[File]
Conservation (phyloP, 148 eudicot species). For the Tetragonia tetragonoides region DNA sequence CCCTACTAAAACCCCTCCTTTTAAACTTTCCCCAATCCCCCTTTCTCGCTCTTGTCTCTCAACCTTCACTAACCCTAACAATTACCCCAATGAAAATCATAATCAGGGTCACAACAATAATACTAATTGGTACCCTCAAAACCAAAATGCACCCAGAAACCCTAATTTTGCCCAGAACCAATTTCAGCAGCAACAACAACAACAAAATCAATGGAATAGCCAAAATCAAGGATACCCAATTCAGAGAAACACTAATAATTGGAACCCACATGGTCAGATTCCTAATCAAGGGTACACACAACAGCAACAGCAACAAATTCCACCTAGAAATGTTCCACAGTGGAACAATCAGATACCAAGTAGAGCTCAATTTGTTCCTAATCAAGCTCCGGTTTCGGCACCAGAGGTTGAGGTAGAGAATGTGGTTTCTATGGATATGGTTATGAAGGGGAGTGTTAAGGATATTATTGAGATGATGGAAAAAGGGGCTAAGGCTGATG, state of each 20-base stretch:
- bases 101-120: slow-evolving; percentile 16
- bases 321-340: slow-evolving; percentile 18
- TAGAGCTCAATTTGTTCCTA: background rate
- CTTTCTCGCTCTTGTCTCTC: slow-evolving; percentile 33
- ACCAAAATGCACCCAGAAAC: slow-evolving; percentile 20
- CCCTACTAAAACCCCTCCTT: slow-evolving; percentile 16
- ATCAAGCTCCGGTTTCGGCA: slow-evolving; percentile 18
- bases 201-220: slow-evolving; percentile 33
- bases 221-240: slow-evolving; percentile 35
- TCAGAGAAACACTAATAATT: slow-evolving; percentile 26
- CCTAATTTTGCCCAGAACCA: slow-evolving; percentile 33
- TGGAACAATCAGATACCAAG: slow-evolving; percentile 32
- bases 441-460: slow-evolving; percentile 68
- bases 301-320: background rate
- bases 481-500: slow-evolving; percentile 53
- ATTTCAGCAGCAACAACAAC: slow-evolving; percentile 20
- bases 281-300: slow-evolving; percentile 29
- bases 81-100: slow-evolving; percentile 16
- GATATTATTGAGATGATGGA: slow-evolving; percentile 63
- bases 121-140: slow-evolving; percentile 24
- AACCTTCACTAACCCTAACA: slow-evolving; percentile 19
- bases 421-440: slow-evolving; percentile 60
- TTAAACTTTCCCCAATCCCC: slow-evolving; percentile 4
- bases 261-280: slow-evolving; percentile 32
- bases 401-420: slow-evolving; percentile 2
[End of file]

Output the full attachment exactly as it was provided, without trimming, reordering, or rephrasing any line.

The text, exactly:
Conservation (phyloP, 148 eudicot species). For the Tetragonia tetragonoides region DNA sequence CCCTACTAAAACCCCTCCTTTTAAACTTTCCCCAATCCCCCTTTCTCGCTCTTGTCTCTCAACCTTCACTAACCCTAACAATTACCCCAATGAAAATCATAATCAGGGTCACAACAATAATACTAATTGGTACCCTCAAAACCAAAATGCACCCAGAAACCCTAATTTTGCCCAGAACCAATTTCAGCAGCAACAACAACAACAAAATCAATGGAATAGCCAAAATCAAGGATACCCAATTCAGAGAAACACTAATAATTGGAACCCACATGGTCAGATTCCTAATCAAGGGTACACACAACAGCAACAGCAACAAATTCCACCTAGAAATGTTCCACAGTGGAACAATCAGATACCAAGTAGAGCTCAATTTGTTCCTAATCAAGCTCCGGTTTCGGCACCAGAGGTTGAGGTAGAGAATGTGGTTTCTATGGATATGGTTATGAAGGGGAGTGTTAAGGATATTATTGAGATGATGGAAAAAGGGGCTAAGGCTGATG, state of each 20-base stretch:
- bases 101-120: slow-evolving; percentile 16
- bases 321-340: slow-evolving; percentile 18
- TAGAGCTCAATTTGTTCCTA: background rate
- CTTTCTCGCTCTTGTCTCTC: slow-evolving; percentile 33
- ACCAAAATGCACCCAGAAAC: slow-evolving; percentile 20
- CCCTACTAAAACCCCTCCTT: slow-evolving; percentile 16
- ATCAAGCTCCGGTTTCGGCA: slow-evolving; percentile 18
- bases 201-220: slow-evolving; percentile 33
- bases 221-240: slow-evolving; percentile 35
- TCAGAGAAACACTAATAATT: slow-evolving; percentile 26
- CCTAATTTTGCCCAGAACCA: slow-evolving; percentile 33
- TGGAACAATCAGATACCAAG: slow-evolving; percentile 32
- bases 441-460: slow-evolving; percentile 68
- bases 301-320: background rate
- bases 481-500: slow-evolving; percentile 53
- ATTTCAGCAGCAACAACAAC: slow-evolving; percentile 20
- bases 281-300: slow-evolving; percentile 29
- bases 81-100: slow-evolving; percentile 16
- GATATTATTGAGATGATGGA: slow-evolving; percentile 63
- bases 121-140: slow-evolving; percentile 24
- AACCTTCACTAACCCTAACA: slow-evolving; percentile 19
- bases 421-440: slow-evolving; percentile 60
- TTAAACTTTCCCCAATCCCC: slow-evolving; percentile 4
- bases 261-280: slow-evolving; percentile 32
- bases 401-420: slow-evolving; percentile 2